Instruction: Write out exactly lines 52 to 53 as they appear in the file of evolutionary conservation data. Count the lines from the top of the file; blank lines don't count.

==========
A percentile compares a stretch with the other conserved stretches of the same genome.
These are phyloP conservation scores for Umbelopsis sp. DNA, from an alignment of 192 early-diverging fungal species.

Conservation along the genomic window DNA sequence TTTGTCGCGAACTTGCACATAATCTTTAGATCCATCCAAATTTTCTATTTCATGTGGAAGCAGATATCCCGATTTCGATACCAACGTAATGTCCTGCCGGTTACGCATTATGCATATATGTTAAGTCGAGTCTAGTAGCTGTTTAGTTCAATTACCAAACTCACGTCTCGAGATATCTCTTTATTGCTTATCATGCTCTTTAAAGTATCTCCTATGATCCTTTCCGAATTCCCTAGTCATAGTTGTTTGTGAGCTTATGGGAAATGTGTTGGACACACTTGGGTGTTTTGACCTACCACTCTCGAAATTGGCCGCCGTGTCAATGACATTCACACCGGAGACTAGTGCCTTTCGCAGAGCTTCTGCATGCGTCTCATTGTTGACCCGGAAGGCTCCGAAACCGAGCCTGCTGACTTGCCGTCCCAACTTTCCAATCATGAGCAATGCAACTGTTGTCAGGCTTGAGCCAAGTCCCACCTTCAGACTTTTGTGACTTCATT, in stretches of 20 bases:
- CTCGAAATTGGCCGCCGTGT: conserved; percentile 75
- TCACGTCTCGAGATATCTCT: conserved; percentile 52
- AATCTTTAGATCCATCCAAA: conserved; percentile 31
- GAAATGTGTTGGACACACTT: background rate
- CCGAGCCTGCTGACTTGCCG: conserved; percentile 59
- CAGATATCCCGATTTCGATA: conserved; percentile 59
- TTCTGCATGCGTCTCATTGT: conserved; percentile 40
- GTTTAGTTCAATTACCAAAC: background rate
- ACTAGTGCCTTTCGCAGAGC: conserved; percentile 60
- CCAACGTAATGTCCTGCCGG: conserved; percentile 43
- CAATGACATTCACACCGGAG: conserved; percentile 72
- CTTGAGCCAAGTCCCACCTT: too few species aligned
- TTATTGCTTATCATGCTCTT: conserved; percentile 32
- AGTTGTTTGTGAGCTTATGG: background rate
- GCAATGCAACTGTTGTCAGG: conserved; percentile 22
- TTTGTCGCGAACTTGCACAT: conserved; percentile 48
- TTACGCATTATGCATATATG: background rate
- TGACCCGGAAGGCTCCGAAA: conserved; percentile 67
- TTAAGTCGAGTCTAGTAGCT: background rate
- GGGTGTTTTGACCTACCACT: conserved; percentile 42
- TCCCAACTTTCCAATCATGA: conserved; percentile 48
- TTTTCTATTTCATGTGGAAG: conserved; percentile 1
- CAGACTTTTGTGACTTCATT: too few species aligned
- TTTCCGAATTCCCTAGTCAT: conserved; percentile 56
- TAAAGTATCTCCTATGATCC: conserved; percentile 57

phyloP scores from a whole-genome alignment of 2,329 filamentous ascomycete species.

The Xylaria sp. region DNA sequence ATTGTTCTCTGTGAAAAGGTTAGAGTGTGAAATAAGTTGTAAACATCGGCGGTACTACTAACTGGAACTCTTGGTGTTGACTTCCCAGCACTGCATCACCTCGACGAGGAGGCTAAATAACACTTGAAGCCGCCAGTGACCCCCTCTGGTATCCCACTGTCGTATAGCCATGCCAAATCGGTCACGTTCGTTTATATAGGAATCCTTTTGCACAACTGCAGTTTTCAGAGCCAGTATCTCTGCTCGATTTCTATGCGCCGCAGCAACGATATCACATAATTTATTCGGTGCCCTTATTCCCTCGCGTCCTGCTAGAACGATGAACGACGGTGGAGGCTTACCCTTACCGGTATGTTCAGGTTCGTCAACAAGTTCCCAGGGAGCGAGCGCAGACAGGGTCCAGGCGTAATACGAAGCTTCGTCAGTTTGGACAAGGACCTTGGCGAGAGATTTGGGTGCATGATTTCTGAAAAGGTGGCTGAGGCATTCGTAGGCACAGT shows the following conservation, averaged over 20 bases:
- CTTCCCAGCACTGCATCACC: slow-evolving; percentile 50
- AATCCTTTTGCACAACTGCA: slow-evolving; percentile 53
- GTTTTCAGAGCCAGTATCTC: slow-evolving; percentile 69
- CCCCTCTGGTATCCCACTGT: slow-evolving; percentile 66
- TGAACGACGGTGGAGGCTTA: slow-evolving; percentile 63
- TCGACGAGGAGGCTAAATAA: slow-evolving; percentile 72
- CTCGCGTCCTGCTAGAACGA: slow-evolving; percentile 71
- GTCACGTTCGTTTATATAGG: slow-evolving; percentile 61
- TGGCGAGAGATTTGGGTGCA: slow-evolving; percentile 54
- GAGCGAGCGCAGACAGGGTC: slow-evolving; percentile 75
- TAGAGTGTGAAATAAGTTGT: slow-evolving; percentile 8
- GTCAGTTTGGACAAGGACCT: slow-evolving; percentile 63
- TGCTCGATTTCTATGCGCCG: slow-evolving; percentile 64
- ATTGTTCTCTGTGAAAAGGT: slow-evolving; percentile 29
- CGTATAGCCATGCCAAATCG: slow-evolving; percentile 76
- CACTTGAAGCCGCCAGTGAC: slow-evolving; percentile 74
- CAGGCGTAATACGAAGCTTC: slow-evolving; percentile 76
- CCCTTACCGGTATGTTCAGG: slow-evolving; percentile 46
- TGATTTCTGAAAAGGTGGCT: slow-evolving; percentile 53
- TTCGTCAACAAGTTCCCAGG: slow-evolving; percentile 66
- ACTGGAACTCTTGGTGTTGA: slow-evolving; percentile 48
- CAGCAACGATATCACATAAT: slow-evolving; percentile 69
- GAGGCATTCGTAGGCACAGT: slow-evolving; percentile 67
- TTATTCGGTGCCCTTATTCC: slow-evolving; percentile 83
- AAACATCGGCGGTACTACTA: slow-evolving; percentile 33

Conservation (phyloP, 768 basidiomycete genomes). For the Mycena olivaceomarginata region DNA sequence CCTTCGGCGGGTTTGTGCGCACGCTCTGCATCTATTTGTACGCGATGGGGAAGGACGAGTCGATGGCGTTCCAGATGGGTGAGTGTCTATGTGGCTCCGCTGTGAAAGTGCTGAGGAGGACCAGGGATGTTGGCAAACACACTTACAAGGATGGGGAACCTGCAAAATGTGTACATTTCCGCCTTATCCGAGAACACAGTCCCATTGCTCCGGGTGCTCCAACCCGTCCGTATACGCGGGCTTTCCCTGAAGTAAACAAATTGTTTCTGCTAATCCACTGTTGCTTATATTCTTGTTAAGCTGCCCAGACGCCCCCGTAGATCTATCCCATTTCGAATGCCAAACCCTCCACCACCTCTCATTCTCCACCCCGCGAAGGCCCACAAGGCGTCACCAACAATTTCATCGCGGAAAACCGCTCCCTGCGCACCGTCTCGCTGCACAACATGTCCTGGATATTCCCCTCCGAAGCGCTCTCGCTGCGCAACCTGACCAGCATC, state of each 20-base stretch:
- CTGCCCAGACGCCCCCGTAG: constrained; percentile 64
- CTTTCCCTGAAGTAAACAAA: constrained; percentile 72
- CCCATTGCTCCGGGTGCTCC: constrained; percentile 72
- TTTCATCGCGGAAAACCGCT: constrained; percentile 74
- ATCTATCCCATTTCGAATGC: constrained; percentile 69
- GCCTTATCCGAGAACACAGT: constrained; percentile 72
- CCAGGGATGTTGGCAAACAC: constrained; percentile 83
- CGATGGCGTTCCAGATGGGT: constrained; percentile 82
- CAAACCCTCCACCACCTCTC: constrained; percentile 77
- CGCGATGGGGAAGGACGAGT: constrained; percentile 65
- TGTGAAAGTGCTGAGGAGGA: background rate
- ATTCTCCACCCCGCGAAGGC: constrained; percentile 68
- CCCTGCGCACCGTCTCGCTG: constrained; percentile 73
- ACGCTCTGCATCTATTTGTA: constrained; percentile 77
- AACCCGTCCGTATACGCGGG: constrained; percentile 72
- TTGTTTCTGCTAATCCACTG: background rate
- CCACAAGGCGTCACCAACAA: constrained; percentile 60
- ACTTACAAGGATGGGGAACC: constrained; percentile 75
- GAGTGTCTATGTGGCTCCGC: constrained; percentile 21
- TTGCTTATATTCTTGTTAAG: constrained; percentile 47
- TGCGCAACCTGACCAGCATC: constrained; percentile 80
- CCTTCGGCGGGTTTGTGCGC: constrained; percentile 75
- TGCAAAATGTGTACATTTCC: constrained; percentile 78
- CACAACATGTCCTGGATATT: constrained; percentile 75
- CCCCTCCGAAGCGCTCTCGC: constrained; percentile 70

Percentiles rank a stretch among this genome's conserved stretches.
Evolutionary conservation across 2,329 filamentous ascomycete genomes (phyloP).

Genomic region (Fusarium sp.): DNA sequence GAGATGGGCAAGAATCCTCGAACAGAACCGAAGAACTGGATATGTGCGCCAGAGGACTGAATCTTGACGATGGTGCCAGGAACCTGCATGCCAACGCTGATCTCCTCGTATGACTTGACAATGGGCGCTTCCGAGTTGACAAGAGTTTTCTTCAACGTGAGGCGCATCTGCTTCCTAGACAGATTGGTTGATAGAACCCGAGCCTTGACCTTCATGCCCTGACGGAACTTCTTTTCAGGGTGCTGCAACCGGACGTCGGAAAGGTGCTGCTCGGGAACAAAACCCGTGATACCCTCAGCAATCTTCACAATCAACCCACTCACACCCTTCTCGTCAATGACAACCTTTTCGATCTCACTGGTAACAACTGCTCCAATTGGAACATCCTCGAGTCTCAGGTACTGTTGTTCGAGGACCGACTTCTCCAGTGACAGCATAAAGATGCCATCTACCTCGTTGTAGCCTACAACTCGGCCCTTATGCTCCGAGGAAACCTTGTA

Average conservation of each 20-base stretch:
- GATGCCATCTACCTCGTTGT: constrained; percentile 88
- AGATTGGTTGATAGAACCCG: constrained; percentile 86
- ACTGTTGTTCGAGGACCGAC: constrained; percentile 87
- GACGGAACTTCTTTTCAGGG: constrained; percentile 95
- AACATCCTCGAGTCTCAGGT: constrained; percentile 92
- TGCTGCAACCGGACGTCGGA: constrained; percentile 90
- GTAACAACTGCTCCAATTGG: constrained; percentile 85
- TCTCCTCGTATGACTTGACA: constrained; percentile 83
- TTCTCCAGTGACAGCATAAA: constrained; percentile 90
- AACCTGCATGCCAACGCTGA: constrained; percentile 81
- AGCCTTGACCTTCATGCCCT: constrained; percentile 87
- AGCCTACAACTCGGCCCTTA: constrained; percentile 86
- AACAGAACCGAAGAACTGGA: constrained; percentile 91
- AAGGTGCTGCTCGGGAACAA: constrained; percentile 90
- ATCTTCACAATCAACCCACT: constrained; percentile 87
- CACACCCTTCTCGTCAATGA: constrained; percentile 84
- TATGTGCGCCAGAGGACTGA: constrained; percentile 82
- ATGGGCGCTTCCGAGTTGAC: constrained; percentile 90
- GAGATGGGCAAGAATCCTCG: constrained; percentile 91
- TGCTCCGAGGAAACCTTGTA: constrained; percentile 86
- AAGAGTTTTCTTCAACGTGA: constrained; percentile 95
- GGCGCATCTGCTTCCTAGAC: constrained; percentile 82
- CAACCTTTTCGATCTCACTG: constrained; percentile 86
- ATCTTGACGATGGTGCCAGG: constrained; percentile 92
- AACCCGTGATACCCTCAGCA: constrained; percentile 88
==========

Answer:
- CAGCAACGATATCACATAAT: slow-evolving; percentile 69
- GAGGCATTCGTAGGCACAGT: slow-evolving; percentile 67